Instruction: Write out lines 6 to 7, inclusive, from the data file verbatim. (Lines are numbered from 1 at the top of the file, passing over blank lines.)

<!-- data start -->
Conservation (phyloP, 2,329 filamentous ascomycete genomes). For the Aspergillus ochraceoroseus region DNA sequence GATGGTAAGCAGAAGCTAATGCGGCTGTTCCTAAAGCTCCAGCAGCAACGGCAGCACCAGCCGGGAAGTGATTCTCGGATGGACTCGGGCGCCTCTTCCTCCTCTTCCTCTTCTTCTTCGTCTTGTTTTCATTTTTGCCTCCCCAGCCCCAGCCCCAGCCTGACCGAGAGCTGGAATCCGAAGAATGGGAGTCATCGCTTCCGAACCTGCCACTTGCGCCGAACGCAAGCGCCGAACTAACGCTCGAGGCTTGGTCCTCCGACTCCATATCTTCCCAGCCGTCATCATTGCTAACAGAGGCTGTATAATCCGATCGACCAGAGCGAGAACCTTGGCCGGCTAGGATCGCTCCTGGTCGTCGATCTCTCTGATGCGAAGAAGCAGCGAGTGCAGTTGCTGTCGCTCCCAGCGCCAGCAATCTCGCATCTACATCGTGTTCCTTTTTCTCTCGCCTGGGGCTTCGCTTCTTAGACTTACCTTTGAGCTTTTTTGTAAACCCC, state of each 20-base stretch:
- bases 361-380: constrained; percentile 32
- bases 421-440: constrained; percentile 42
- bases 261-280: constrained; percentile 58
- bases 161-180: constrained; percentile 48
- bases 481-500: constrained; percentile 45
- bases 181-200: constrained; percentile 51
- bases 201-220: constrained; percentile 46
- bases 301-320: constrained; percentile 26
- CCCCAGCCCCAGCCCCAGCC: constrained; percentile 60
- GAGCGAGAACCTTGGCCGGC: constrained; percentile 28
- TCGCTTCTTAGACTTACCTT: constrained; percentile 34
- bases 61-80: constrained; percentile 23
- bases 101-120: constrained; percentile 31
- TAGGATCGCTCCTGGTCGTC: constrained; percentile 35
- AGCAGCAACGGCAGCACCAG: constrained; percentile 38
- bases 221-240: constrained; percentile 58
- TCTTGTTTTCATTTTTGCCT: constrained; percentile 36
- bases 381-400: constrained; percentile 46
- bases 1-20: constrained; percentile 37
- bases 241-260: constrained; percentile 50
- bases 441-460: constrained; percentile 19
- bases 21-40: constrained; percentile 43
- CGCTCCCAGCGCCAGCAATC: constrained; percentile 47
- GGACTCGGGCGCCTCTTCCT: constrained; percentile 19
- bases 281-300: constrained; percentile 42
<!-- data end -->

- bases 481-500: constrained; percentile 45
- bases 181-200: constrained; percentile 51